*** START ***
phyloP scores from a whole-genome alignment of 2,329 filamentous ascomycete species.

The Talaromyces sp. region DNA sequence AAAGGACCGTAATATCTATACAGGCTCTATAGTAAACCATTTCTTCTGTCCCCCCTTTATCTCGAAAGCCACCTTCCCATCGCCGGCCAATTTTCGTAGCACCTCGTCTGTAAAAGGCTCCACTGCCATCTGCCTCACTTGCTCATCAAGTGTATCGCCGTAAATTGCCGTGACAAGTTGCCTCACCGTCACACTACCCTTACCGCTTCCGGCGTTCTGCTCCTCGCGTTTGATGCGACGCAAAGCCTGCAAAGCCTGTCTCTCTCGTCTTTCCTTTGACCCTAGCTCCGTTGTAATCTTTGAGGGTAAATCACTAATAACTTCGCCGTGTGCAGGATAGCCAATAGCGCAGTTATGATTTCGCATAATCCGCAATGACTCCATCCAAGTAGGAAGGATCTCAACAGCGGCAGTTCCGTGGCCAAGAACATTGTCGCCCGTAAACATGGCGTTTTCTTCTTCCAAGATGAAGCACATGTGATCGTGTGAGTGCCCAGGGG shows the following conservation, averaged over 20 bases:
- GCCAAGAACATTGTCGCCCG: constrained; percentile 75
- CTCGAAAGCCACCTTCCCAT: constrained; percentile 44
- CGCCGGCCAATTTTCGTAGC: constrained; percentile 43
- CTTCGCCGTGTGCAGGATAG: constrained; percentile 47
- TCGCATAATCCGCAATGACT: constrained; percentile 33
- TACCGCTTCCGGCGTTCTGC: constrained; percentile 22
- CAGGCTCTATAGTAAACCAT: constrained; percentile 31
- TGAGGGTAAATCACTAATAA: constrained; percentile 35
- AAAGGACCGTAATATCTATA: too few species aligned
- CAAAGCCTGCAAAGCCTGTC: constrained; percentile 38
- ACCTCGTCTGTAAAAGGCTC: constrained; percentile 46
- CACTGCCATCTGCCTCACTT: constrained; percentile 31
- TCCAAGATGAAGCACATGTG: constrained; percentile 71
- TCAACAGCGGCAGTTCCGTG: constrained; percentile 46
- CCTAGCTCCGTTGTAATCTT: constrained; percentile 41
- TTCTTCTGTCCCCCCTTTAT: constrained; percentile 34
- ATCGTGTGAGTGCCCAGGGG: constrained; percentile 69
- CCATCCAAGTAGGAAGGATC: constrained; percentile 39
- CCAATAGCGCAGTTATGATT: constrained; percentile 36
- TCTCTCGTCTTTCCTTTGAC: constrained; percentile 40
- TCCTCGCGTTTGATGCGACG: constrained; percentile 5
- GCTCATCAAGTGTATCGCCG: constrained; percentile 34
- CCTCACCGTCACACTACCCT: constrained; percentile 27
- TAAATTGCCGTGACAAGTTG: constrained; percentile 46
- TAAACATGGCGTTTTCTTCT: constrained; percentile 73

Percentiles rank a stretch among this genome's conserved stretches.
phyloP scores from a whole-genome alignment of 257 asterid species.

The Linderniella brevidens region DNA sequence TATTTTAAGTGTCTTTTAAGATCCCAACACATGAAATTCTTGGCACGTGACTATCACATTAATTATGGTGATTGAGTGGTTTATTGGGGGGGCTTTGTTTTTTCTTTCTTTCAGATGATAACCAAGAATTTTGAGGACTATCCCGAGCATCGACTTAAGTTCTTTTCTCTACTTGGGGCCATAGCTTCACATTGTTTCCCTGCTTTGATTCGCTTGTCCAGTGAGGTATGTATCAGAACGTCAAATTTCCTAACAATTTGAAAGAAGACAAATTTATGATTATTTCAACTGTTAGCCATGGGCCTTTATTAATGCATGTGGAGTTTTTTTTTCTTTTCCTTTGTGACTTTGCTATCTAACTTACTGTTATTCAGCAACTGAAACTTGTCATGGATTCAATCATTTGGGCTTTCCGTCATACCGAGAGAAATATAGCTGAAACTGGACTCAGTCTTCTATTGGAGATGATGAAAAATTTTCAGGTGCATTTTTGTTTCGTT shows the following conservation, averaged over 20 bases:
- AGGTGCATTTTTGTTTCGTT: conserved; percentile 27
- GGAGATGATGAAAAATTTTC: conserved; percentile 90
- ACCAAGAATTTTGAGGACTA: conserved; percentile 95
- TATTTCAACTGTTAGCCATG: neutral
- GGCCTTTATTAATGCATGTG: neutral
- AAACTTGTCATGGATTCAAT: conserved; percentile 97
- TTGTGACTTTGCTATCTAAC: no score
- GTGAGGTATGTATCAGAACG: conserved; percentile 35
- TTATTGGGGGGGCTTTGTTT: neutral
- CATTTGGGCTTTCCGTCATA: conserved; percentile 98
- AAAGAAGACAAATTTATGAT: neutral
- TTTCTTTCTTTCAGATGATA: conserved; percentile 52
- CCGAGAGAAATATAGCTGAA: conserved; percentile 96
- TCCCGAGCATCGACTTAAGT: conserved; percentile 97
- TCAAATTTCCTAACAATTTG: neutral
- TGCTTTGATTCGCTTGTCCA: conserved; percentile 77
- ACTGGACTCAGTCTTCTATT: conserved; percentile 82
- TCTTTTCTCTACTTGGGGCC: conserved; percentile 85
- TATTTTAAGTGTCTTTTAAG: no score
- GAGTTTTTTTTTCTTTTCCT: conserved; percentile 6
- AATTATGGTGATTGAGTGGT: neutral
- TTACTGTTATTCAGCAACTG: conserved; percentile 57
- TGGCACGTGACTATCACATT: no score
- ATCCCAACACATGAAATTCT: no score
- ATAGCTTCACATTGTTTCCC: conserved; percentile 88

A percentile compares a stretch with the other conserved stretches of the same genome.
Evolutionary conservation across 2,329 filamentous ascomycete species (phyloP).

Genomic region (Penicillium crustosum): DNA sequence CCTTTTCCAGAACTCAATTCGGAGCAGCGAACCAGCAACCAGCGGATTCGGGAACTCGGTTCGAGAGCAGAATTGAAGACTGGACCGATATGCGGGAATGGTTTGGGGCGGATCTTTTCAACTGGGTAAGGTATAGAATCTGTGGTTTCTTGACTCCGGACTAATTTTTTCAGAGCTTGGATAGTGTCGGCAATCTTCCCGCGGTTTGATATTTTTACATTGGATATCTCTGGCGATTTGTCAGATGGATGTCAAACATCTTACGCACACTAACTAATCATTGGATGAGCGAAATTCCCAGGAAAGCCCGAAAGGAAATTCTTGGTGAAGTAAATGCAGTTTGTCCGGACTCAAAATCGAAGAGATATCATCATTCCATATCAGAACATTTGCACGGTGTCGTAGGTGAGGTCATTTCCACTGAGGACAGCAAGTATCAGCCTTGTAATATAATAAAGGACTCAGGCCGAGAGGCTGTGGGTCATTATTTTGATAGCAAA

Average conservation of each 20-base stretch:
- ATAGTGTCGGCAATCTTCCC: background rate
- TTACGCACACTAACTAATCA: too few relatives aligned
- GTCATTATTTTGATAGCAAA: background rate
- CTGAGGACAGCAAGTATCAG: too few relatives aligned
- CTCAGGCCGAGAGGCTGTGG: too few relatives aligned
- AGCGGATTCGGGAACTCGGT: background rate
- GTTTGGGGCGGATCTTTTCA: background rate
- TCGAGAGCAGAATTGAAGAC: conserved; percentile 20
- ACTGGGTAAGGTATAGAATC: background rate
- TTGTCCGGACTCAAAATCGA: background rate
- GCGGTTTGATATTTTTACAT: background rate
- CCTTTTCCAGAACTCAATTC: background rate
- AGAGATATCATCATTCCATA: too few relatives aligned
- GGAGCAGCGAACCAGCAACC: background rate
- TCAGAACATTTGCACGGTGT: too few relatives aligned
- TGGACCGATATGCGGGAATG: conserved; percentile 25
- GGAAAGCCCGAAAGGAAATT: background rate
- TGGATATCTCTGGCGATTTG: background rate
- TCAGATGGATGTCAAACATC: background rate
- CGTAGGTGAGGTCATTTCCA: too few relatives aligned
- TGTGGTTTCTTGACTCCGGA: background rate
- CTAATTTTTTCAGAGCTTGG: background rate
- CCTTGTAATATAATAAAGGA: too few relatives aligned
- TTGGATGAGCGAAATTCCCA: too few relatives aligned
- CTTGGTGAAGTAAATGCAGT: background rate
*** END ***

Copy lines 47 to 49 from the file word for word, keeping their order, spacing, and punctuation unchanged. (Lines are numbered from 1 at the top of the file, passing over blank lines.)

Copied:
- ACTGGACTCAGTCTTCTATT: conserved; percentile 82
- TCTTTTCTCTACTTGGGGCC: conserved; percentile 85
- TATTTTAAGTGTCTTTTAAG: no score